Stink over sewerage line for Kyalami mall

Posted On Wednesday, 18 May 2016 12:08 Published by
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An environmental group has applied for the legal review of a sewerage line being built on Kyalami agricultural holdings to service a shopping centre development in the area.

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An environmental group has applied for the legal review of a sewerage line being built on Kyalami agricultural holdings to service a shopping centre development in the area.

JSE-listed The Pivotal Fund’s Kyalami Corner shopping centre has faced opposition from residents since last year, but the company says its building plans and practices have met environmental regulations and are not damaging the country living estate, or disturbing its R1bn equine industry.

Kyalami is the biggest equine area in SA and is home to the largest concentration of Lipizzaners in Africa. The South African Lipizzaner Centre in Kyalami is the only breeding establishment for Lipizzaners in Africa, and the only registered Lipizzaner riding school outside of Vienna, Austria.

Property group Abland is the project manager for the R402m Kyalami Corner, which is coowned by Kyalami Retail Village and Pivotal.

The Greater Kyalami Conservancy (Gekco) and some residents have brought a high court application against the Gauteng department of agriculture and rural development in connection with the sewer line.

“The sewerage line was approved, but the study had many flaws, one of which is that it was done on a storm water drain, and not a sewer line, and so we are contesting its validity,” said Anton van Niekerk, a resident and member of the conservancy. A number of groups have said the shopping centre would disturb the country living estate and environment.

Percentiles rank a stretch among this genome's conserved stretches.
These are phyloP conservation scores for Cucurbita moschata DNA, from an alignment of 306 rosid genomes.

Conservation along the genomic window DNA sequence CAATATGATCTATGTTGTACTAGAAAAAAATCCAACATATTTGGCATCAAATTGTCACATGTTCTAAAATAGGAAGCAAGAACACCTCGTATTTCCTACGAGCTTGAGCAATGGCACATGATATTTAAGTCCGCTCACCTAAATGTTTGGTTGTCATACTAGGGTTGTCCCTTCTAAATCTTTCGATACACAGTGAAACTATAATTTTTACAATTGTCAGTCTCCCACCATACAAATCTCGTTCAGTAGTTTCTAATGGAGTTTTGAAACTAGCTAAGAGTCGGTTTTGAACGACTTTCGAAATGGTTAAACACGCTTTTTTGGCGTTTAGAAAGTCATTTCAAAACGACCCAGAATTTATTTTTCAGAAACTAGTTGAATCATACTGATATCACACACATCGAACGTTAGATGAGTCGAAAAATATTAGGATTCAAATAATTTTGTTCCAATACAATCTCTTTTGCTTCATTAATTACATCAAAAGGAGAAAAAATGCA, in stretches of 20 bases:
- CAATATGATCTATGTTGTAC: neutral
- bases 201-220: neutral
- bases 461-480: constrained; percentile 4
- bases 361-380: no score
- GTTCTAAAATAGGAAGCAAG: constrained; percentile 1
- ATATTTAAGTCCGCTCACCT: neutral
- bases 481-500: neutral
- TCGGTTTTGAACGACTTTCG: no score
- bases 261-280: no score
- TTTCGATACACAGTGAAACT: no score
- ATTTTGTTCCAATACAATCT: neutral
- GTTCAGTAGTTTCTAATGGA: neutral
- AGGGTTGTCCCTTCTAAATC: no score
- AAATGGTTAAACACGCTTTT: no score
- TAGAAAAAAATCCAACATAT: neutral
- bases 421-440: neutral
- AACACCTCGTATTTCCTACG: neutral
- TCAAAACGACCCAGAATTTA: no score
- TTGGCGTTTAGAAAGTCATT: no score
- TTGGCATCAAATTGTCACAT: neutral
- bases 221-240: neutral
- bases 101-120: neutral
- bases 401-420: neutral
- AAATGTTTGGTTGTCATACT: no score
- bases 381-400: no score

They say there are various other centres nearby, as well as the recently opened Mall of Africa in Midrand.

Pivotal development manager Nick Stephenson said the sewer line was well-supported and was being built correctly to approved specifications.

“Some Kyalami residents may indeed be against the sewer line, but many are in support. Current sewage treatment in Kyalami is via septic tanks. All procedures and approval processes have been complied with, and the residents have had the opportunity to object as allowed for in the process,” he said.

Van Niekerk said Pivotal should not be building if it could not guarantee services to the mall, and building should not be taking place late into the night, disturbing residents and the equine businesses.

“There are sufficient services for the shopping centre, and the building commenced within approvals which were granted. Work is proceeding within hours approved by the local authority,” Stephenson said.

Pivotal CEO Jackie van Niekerk, who is no relation of Gekco’s van Niekerk, said Gekco had gone to the department to try to get an urgent application to stop development from proceeding. However, this had been overturned in court.

“The urgent application was thrown out of court, with punitive costs awarded to the developers. We continue to operate within our environmental and development rights, and have been through the environmental public-participation process.”

Gekco chairwoman Kristin Kallesen said her organisation had not tried to obtain an interdict to stop the development from going ahead.

“Gauteng environmental management inspectors issued a noncompliance notice, as the development in progress does not meet the conditions of the Environmental Authorisation granted in 2011.

“We understand this was appealed by Pivotal, who won an urgent interdict against the Gauteng authority to continue with construction, pending a review of the compliance notice,” Kallesen said.

She said a survey distributed to residents’ associations in the area last year indicated that 68% of 519 residents surveyed did not want municipal-piped sewerage if it would lead to further development of the area.All procedures and approval processes have been complied with.

source" Business Day

Last modified on Wednesday, 18 May 2016 12:28

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